Think Like A Man
Think like A Man Battle of the Sexes Think like a Man: Battle of the Sexes “Don’t hate the player, change the game”, this influential quote in Steve Harvers book starts a battle of the sexes in four relationships when the women read it in the movie Think like a Man (2012). The movie exploits different dating stereotypes that lead to conflict and upset the balance of power in romantic relationships. The types of power and different communication climates are all different in reach relationship because of how Steve Harvey says, in his book, to deal with each stereotype the women are dealing with.
The women are all willing to listen to Harvey because he has expert power, and was endorsed by Opera which in a way almost gives him designated power as well. They learn how to deal with “non-committers”, “dreamers”, “players”, and “mama’s boys”. However, when the men learn about this book and start to fght back with plays of their own, conflicts arise that can only be resolved with Meta communication rather than strategy. The first battle between the “non-committer” Jeremy and the “girl who wants the ring” Kristin begins when Kristin reads that she must “demand” a proposal in order to get one.
They have been dating for seven years so in order to get what she wants Kristin uses the intimacy power she has over Jeremy by forcing him to get rid of his childish collection that he loves. Throughout this conflict Kristin uses disagreeing messages in order to express that she feels Jeremy should grow up. For example, when Kristin redecorates she makes an assertive statement by saying the couch needs to go. Then, as Jeremy refuses to agree she become aggressive as she accents her argument with gestures and a louder tone while reminding him his aunt peed all over it last Christmas.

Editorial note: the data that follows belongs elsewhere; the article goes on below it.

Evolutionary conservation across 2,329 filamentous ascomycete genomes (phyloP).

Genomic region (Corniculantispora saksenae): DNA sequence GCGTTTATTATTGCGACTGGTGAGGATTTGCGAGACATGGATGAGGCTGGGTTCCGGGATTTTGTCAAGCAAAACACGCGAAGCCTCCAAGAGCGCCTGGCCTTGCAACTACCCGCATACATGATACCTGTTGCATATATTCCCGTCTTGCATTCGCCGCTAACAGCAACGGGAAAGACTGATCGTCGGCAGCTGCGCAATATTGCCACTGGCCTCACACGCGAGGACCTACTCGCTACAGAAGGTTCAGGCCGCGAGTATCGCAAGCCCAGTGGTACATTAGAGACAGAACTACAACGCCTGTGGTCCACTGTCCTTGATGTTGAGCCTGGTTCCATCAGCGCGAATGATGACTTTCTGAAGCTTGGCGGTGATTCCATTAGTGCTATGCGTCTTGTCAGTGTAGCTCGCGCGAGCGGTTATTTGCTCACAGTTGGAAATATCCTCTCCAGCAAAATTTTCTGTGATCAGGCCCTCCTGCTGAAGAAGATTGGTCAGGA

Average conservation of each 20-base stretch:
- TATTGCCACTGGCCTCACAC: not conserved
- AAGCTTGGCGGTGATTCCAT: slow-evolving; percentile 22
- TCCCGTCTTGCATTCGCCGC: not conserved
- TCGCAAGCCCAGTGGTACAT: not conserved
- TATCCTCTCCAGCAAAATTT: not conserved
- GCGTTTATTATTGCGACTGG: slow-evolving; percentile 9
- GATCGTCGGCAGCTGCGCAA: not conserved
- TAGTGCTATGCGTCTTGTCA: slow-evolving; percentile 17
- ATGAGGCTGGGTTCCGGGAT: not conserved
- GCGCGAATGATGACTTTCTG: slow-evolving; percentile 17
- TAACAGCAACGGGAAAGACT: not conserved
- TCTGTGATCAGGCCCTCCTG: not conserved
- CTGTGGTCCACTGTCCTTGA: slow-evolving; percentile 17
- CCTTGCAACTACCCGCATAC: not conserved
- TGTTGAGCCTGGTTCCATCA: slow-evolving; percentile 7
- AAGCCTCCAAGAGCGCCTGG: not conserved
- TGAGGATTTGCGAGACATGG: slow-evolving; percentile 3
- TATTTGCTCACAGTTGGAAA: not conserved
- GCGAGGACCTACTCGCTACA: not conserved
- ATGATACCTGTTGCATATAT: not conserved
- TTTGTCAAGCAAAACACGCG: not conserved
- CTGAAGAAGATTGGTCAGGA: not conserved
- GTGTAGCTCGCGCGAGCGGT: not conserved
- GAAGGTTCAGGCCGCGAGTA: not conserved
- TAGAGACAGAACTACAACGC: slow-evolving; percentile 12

When Jeremy starts to read the book he realizes that he is going to have to present himself as growing up in order to make Kristin happy with him. He does this at first by structuring the conversations to avoid the topic of work, yet later loses control and lies to Kristin about putting in the resume at Neversoft. When Kristin realizes Jeremy nad betrayed ner trust and lied to ner sne moves in witn a triend and practices encounter avoidance in order to suppress her feelings towards Jeremy.
After a moment of realization, Jeremy then comes to Kristin when she cannot avoid him and pologizes, he came to the compromise of finally proposing to Kristin in order to her back in his life. Their relationship highlights the natural tendency of progression in interpersonal relationships and the importance of recognition as a couple in the bonding stage. The next battle is between Dominic “the dreamer” and Lauren “the woman who is her own man”. Lauren has been unable to find love because she is caught in the emotional fallacy of should when it comes to her men.
Whereas Dominic has had trouble finding women who are willing to believe in his dreams and ower their financial expectations in a boyfriend. Lauren first falls for Dominic because he presented himself as a wealthy, successful chef and she saw many tangible rewards in a relationship with him. Steve Harvey warns successful women that they don’t need a man to be equal to them in power in order to be happy. So, on their first date the topic of work was avoided by both parties so they would not scare each other away from a relationship.
However when Lauren realizes Dominic is a waiter at her company’s event her expectations contradicted reality and she became uninterested. Dominic becomes upset when Lauren becomes very impersonal when terminating the relationship which makes Lauren realize that in order to have a deep connection you need intimate meta-communication to make it work. Only after a date with a successful business man does Lauren realize she needed a man that was complementary to her, not similar and finally makes that clear when disclosing to Dominic her feelings about him.